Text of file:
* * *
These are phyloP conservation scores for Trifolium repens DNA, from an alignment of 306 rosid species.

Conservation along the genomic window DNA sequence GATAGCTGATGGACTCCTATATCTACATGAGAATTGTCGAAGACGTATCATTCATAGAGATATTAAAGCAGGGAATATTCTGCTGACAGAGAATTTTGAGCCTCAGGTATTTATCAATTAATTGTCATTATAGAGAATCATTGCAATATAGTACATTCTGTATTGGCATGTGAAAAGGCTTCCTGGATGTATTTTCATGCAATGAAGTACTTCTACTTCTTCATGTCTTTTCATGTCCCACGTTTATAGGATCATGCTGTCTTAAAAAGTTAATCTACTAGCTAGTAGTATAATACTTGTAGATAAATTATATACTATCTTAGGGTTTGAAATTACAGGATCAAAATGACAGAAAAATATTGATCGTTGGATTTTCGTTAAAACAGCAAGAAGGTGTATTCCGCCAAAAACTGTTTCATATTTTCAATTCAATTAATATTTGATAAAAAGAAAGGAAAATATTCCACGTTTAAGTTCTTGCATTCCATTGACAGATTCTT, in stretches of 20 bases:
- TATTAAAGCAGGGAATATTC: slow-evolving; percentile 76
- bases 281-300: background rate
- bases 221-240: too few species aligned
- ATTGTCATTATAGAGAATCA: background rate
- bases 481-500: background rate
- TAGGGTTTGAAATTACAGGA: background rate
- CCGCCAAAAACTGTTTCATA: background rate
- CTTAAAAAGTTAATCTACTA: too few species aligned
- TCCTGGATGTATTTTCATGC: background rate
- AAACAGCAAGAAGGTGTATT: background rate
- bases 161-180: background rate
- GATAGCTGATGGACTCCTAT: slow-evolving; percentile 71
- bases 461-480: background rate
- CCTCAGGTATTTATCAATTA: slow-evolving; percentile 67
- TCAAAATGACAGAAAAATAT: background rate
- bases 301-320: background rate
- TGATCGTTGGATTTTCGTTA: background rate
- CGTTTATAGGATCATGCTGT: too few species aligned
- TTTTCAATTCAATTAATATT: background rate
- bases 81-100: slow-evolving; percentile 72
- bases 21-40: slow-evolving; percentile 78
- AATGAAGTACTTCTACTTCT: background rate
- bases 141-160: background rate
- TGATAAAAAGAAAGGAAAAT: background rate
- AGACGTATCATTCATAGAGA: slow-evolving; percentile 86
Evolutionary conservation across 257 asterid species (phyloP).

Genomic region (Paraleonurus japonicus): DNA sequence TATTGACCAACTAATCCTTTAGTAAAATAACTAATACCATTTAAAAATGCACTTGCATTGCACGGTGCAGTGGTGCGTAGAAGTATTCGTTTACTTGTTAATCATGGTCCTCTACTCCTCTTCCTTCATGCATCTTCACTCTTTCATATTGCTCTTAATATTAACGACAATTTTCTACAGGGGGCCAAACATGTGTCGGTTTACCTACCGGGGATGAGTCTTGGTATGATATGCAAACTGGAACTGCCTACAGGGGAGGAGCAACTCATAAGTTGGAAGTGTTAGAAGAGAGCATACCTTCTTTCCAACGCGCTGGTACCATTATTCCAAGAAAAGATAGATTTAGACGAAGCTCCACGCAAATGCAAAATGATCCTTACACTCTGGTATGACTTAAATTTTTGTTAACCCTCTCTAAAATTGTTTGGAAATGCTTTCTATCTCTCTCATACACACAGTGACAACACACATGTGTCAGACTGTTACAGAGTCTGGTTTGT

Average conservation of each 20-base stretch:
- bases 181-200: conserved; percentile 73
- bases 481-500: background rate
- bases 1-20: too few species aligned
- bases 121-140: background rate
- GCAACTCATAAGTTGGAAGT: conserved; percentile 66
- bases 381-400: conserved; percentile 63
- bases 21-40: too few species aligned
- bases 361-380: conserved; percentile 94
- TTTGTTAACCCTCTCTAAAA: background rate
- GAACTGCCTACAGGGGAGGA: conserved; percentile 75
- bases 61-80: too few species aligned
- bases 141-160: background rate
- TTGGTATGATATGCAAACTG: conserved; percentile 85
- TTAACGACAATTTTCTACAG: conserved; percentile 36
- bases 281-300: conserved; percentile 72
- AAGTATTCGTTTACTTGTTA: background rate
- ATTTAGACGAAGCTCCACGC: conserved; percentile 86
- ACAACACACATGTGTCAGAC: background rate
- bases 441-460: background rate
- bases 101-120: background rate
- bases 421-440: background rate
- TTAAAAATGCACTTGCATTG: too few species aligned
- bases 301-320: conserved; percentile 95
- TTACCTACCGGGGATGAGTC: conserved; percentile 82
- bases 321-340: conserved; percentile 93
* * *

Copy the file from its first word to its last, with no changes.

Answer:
These are phyloP conservation scores for Trifolium repens DNA, from an alignment of 306 rosid species.

Conservation along the genomic window DNA sequence GATAGCTGATGGACTCCTATATCTACATGAGAATTGTCGAAGACGTATCATTCATAGAGATATTAAAGCAGGGAATATTCTGCTGACAGAGAATTTTGAGCCTCAGGTATTTATCAATTAATTGTCATTATAGAGAATCATTGCAATATAGTACATTCTGTATTGGCATGTGAAAAGGCTTCCTGGATGTATTTTCATGCAATGAAGTACTTCTACTTCTTCATGTCTTTTCATGTCCCACGTTTATAGGATCATGCTGTCTTAAAAAGTTAATCTACTAGCTAGTAGTATAATACTTGTAGATAAATTATATACTATCTTAGGGTTTGAAATTACAGGATCAAAATGACAGAAAAATATTGATCGTTGGATTTTCGTTAAAACAGCAAGAAGGTGTATTCCGCCAAAAACTGTTTCATATTTTCAATTCAATTAATATTTGATAAAAAGAAAGGAAAATATTCCACGTTTAAGTTCTTGCATTCCATTGACAGATTCTT, in stretches of 20 bases:
- TATTAAAGCAGGGAATATTC: slow-evolving; percentile 76
- bases 281-300: background rate
- bases 221-240: too few species aligned
- ATTGTCATTATAGAGAATCA: background rate
- bases 481-500: background rate
- TAGGGTTTGAAATTACAGGA: background rate
- CCGCCAAAAACTGTTTCATA: background rate
- CTTAAAAAGTTAATCTACTA: too few species aligned
- TCCTGGATGTATTTTCATGC: background rate
- AAACAGCAAGAAGGTGTATT: background rate
- bases 161-180: background rate
- GATAGCTGATGGACTCCTAT: slow-evolving; percentile 71
- bases 461-480: background rate
- CCTCAGGTATTTATCAATTA: slow-evolving; percentile 67
- TCAAAATGACAGAAAAATAT: background rate
- bases 301-320: background rate
- TGATCGTTGGATTTTCGTTA: background rate
- CGTTTATAGGATCATGCTGT: too few species aligned
- TTTTCAATTCAATTAATATT: background rate
- bases 81-100: slow-evolving; percentile 72
- bases 21-40: slow-evolving; percentile 78
- AATGAAGTACTTCTACTTCT: background rate
- bases 141-160: background rate
- TGATAAAAAGAAAGGAAAAT: background rate
- AGACGTATCATTCATAGAGA: slow-evolving; percentile 86
Evolutionary conservation across 257 asterid species (phyloP).

Genomic region (Paraleonurus japonicus): DNA sequence TATTGACCAACTAATCCTTTAGTAAAATAACTAATACCATTTAAAAATGCACTTGCATTGCACGGTGCAGTGGTGCGTAGAAGTATTCGTTTACTTGTTAATCATGGTCCTCTACTCCTCTTCCTTCATGCATCTTCACTCTTTCATATTGCTCTTAATATTAACGACAATTTTCTACAGGGGGCCAAACATGTGTCGGTTTACCTACCGGGGATGAGTCTTGGTATGATATGCAAACTGGAACTGCCTACAGGGGAGGAGCAACTCATAAGTTGGAAGTGTTAGAAGAGAGCATACCTTCTTTCCAACGCGCTGGTACCATTATTCCAAGAAAAGATAGATTTAGACGAAGCTCCACGCAAATGCAAAATGATCCTTACACTCTGGTATGACTTAAATTTTTGTTAACCCTCTCTAAAATTGTTTGGAAATGCTTTCTATCTCTCTCATACACACAGTGACAACACACATGTGTCAGACTGTTACAGAGTCTGGTTTGT

Average conservation of each 20-base stretch:
- bases 181-200: conserved; percentile 73
- bases 481-500: background rate
- bases 1-20: too few species aligned
- bases 121-140: background rate
- GCAACTCATAAGTTGGAAGT: conserved; percentile 66
- bases 381-400: conserved; percentile 63
- bases 21-40: too few species aligned
- bases 361-380: conserved; percentile 94
- TTTGTTAACCCTCTCTAAAA: background rate
- GAACTGCCTACAGGGGAGGA: conserved; percentile 75
- bases 61-80: too few species aligned
- bases 141-160: background rate
- TTGGTATGATATGCAAACTG: conserved; percentile 85
- TTAACGACAATTTTCTACAG: conserved; percentile 36
- bases 281-300: conserved; percentile 72
- AAGTATTCGTTTACTTGTTA: background rate
- ATTTAGACGAAGCTCCACGC: conserved; percentile 86
- ACAACACACATGTGTCAGAC: background rate
- bases 441-460: background rate
- bases 101-120: background rate
- bases 421-440: background rate
- TTAAAAATGCACTTGCATTG: too few species aligned
- bases 301-320: conserved; percentile 95
- TTACCTACCGGGGATGAGTC: conserved; percentile 82
- bases 321-340: conserved; percentile 93